NFL Settles with Kaepernick, But is that a Win?

Reggie Fullwood
Reggie Fullwood

by Reggie Fullwood

As one of my pastor friends likes to say, “Let me just cut across the field” on this recent Colin Kaepernick versus the NFL settlement agreement. I am not quite sure how I really feel about the matter.

Clearly, it’s a victory for Kaepernick because the last thing the NFL wanted to do is go to trial and have their dirty laundry aired to the public. But was it really a victory? Has justice actually been served?

So technically, Kaepernick withdrew his collusion case, which means that the NFL “technically” did not admit that it conspired to blackball him from the league after he began taking a knee during the national anthem to protest racial injustice. But in reality, I think the NFL really lost big. Clearly, Kaepernick’s legal team had compiled enough evidence for the league to seek a settlement. The NFL’s legal team and leadership had to feel that they were exposed and they were afraid of potentially losing the case.

While the terms of the settlement were not disclosed, it is clear that Kap bested the billionaire’s boys club – a.k.a. the NFL and its owners.
But when is a win not a win? We may never know if and to what extent owners actually colluded to keep Kaepernick from playing again. Without this issue going to trial, could it happen again to some other player that is simply taking a stand for social justice and equality? The league and the players’ lawyers said that “the parties have decided to resolve the pending grievances” and that “there will be no further comment.”

A confidentiality agreement means that, for all the debate and discussion the case generated, it ended with a silence that left hanging whether the league admitted there was any collusion and whether Mr. Kaepernick would ever play another down.

Remember how this all started – Kaepernick is an African American quarterback that started taking a knee during the national anthem before games in protest to the brutal treatment of Blacks in America by the police.

While many blacks and other minorities applauded the quarterback, it clearly upset many Americans – especially some white people. What I find interesting is that some of the same people that support the U.S. Constitution have an issue with Kaepernick’s expression of free speech.
The protests drew the ire of fans and of President Donald Trump, who claimed players were being disrespectful to the American flag and members of the military.

After the national anthem kneeling protests began, the NFL implemented a rule that for almost a year banned the act. But that rule was later revoked.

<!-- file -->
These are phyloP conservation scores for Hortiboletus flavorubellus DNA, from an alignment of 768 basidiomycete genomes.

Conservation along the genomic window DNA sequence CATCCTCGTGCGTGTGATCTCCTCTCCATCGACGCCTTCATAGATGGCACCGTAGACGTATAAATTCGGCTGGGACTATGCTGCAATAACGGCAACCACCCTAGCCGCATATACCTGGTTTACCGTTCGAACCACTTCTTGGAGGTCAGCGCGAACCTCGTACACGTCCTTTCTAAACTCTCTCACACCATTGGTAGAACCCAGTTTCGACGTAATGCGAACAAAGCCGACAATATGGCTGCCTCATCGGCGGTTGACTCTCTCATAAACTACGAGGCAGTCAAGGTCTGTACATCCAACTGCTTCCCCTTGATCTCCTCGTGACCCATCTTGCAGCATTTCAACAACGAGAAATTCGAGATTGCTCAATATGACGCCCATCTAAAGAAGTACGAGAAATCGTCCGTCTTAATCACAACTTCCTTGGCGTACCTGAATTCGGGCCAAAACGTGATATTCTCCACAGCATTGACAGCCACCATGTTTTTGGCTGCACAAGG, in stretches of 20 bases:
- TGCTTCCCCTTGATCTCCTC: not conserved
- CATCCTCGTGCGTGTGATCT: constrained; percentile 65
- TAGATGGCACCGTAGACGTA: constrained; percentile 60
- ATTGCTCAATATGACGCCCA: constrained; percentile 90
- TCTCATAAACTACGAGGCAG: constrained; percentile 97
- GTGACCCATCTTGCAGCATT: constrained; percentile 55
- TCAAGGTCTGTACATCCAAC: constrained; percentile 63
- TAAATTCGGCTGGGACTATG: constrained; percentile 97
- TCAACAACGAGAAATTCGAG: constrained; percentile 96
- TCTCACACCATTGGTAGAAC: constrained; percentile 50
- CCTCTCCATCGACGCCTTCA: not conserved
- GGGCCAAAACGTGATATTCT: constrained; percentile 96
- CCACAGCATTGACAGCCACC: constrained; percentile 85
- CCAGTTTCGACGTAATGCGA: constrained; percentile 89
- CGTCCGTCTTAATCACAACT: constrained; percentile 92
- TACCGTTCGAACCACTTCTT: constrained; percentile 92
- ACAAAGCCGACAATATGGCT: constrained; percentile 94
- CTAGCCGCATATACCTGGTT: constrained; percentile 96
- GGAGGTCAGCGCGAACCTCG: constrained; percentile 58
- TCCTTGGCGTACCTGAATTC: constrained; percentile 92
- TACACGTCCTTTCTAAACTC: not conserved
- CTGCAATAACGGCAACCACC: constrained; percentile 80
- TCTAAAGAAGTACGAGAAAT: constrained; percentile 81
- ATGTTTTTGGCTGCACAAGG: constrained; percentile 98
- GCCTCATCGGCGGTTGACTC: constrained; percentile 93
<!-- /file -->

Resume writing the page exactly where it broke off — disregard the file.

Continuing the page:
How did we know that Kap was being “blackballed?” Well, there were probably a dozen NFL teams that desperately needed a decent to good quarterback and none of those teams over a two year period even took a serious look at a guy who was once an A list starter. Two years ago the Miami Dolphins even had the nerve to recruit and sign a retired quarterback who was average at best before his retirement.
It is asinine to refuse to give a person a job because of their viewpoint that black people are getting mistreated and senselessly murdered by the police.

Colin Kaepernick was essentially a Black man that was punished for his social conscientiousness by NFL owners, and that’s just wrong.
That social conscience has always been apart of sports – from Muhammad Ali to Jim Brown, black professional athletes have used their celebrity and influence to address critical issues affecting their race.

Kaepernick’s protest was an effort to use his position and voice as a NFL player to somehow influence change for the people who are suffering, and don’t have the same resources nor exposure that the star quarterback has.

But here’s what is so great about Kaepernick taking his stand – he did not only talk about mistreatment, he also put his money where his mouth is. He committed to donating a million dollars of his salary during his last season towards helping non profits and community groups deal with the challenges facing minorities.

So why be socially active when you are rich and may not face the same type of treatment that others do? Well the answer is simple, and Dr. Martin Luther King said it best – “Injustice anywhere is a treat to justice everywhere.”
“I am not going to stand up to show pride in a flag for a country that oppresses black people and people of color,” Kaepernick said after his first protest.

He added, “To me, this is bigger than football and it would be selfish on my part to look the other way. There are bodies in the street and people getting paid leave and getting away with murder.”

So why not use your fame and high regard to address issues that help people? Whether you are an animal lover and want to protect greyhounds from being abused or you believe that funding inner city charter schools will make a difference – wealthy athletes should give back in some form or fashion.

And athletes shouldn’t be punished for fighting to raise awareness to the injustices faced by African Americans. Some will say it’s disrespectful to the flag and those in the military fighting for this country. That’s nonsense.

If I decide to take a knee or raise a fist in the air during the national anthem it absolutely doesn’t mean that I don’t respect the flag or our military. It means that America has often times been hypocritical when it comes to Black people. Remember “We hold these truths to be self evident that all men are created equal?” Well us Black folk are still fighting for “consistent” equality in 2019.

As the great Angela Davis once said, “The struggle is much more difficult now because racism is more entrenched and complicated.”
Signing off from protest free TIAA Bank Field, Reggie Fullwood

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